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*** UPDATED x1 - ILGOP slams Quinn *** On this point, I agree with Pat Quinn

Monday, Aug 29, 2016

* From a press release…

In the aftermath of Thursday’s Illinois Supreme Court ruling against the Independent Map redistricting plan, former Governor Pat Quinn will offer a plan Tuesday which would be “fair and constitutional”.

“Voters deserve the chance to be heard on remap reform. Half a million voters signed petitions urging the question be put on the ballot but the language was fatally flawed,” Quinn said. “It’s back to the drawing board.”

Twice since 2014, courts have rejected proposals to reform Illinois’ partisan and archaic reapportionment process due to poorly-worded amendments.

“Unlike Independent Map’s plan, our language is simple, clean, and pristine,” Quinn said. As the only person in Illinois history to successfully amend the Constitution by referendum, Quinn will propose a redistricting referendum amendment which he is confident will pass constitutional muster.

In 1980, Quinn’s Cutback Amendment to cut the size of the Illinois Legislature by a third was approved by the Supreme Court, the only time such a reform has been accomplished using the power of referendum in Illinois history.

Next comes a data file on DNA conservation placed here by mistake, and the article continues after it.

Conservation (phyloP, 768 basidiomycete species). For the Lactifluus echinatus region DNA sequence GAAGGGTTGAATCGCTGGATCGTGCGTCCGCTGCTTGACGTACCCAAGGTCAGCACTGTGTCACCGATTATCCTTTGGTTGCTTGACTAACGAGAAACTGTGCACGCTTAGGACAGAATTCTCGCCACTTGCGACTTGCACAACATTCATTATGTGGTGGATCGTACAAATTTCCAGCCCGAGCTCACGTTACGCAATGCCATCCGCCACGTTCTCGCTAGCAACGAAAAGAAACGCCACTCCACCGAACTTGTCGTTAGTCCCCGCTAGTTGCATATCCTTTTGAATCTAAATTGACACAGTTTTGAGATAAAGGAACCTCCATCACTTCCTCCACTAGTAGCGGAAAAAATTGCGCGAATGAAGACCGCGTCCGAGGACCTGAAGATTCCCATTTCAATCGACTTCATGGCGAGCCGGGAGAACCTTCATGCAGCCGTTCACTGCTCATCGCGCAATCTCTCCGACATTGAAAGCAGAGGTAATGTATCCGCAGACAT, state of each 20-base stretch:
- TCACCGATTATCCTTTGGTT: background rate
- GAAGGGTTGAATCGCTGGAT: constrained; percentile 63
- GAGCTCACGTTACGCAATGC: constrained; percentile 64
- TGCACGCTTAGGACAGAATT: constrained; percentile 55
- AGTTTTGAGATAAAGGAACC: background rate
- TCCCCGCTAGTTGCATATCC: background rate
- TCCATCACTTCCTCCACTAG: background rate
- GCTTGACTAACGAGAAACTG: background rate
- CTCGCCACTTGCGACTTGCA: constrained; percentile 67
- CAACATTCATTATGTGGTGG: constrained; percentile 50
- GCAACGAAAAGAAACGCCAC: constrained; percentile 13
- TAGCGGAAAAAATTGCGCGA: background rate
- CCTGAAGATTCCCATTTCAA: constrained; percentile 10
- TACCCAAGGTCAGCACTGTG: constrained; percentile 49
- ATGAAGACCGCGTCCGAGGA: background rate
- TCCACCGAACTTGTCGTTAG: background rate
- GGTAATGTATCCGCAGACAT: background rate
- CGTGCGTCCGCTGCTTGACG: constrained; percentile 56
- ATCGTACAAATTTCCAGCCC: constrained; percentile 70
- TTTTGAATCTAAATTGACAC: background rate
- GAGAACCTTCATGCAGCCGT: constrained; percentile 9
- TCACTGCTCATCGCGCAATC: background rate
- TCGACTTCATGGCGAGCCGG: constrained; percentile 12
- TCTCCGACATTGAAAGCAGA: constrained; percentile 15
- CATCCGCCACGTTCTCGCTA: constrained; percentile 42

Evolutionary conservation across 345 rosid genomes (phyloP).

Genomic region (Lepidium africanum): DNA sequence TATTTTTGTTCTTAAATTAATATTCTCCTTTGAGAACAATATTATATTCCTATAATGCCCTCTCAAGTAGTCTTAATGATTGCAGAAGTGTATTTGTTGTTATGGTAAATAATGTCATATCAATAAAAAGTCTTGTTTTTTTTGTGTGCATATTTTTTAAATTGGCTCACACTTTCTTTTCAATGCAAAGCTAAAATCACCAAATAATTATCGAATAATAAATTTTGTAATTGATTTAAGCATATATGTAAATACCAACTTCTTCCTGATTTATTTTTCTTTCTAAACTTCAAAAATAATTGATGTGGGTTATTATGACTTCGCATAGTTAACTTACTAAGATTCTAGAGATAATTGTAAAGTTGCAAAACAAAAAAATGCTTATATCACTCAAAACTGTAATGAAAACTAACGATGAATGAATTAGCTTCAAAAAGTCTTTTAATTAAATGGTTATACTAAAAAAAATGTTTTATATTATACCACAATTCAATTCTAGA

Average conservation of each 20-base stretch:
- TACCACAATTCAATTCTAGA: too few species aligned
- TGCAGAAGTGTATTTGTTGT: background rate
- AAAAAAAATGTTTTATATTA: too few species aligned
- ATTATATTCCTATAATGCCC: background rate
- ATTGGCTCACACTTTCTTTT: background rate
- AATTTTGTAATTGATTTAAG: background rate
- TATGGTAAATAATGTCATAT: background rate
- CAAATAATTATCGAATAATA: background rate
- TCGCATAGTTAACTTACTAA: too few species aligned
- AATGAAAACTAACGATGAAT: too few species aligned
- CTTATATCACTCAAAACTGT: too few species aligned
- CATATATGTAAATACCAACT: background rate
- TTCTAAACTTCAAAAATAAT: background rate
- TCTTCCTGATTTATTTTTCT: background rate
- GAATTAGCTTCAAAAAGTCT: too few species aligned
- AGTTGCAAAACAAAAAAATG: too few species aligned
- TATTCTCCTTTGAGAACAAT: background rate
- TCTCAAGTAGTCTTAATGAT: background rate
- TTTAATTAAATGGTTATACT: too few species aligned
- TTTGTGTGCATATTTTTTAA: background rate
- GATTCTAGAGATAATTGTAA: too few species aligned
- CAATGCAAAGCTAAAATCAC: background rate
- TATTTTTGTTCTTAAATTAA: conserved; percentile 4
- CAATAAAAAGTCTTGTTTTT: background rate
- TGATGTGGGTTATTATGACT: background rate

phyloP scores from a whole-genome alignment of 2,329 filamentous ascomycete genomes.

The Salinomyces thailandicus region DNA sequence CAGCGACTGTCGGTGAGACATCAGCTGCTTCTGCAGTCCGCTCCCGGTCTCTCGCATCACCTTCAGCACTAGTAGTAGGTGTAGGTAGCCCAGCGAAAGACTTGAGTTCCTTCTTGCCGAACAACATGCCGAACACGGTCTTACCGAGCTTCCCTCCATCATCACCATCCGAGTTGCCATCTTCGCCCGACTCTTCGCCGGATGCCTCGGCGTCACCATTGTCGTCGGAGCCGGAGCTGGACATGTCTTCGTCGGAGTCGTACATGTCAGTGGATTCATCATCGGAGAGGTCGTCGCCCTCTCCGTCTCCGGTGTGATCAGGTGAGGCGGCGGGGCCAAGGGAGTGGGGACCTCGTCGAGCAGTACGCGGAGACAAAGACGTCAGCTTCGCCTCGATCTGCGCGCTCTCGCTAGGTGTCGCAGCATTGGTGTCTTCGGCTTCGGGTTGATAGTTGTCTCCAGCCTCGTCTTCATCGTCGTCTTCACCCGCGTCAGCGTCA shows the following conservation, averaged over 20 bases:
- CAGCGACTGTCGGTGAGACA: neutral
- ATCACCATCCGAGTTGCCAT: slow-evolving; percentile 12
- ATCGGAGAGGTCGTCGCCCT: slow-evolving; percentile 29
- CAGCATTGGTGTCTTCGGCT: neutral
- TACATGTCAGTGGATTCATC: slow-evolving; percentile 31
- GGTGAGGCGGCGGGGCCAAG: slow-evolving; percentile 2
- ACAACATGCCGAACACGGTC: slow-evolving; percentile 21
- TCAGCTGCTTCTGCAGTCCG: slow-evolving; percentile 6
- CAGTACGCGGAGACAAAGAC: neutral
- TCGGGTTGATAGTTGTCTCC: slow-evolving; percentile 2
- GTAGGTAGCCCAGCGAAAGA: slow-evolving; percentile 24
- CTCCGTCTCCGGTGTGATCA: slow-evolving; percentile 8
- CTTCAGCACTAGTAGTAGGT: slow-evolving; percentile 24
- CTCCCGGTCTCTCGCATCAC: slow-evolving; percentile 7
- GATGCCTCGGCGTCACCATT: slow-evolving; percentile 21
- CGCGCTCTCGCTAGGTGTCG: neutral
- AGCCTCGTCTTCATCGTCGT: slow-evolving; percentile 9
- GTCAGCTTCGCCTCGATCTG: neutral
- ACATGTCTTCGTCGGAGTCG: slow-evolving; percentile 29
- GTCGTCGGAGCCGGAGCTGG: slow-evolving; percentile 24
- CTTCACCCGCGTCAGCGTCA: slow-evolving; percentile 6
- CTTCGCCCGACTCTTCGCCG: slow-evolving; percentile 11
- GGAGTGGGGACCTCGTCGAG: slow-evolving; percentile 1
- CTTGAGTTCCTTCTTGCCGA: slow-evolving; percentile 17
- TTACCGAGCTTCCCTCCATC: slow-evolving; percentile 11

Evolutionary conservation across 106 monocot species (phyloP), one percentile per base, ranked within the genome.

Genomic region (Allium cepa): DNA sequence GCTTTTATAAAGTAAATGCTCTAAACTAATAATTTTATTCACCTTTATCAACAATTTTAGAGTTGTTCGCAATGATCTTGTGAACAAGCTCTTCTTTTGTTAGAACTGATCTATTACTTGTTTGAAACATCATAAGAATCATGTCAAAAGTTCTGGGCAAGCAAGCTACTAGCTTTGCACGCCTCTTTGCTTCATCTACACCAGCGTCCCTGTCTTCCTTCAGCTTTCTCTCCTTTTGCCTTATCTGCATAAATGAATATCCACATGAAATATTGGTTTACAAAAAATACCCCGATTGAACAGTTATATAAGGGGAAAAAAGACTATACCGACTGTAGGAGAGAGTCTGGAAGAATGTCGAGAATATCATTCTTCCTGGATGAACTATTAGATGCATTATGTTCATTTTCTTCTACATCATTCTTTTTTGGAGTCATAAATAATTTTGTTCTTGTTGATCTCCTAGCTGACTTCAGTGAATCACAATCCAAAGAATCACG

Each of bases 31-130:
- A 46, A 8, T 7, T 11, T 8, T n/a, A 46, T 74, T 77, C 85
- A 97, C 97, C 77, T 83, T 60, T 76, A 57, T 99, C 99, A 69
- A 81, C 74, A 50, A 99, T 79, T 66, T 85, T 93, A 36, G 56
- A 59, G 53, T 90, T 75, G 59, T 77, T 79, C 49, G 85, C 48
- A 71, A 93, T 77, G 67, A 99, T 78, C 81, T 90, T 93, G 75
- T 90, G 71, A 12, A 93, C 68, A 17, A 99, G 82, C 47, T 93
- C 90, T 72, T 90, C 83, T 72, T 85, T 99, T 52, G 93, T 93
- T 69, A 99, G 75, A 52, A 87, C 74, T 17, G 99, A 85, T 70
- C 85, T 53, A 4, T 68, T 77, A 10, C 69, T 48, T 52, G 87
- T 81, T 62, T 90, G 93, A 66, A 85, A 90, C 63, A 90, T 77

“Having won before the Supreme Court on the interpretation of Article IV, Section 3, I know the Justices’ legal concerns,” Quinn said.

Quinn plans to reach out to the Independent Map organizers to offer a new and improved version. The voters would be able to vote in a 2018 referendum on a redistricting reform amendment. If adopted by the voters, the plan would be in effect for the 2021 redistricting.

    WHEN: Tuesday, August 30, 2016, 10:30 a.m.

    WHERE: James R. Thompson Center
    15th Floor - Blue Room

* Part of the reason for the two-time failure of the Independent Maps plan was its overly complicated, Rube Goldberg processes for achieving its end result. It was just too easy to nitpick those plans to death.

If Quinn is truly pushing language that is “simple, clean, and pristine,” it might have a better shot. By simply dictating the desired outcome, rather than laying out the actual process in excruciating detail, it would avoid numerous Supreme Court pitfalls.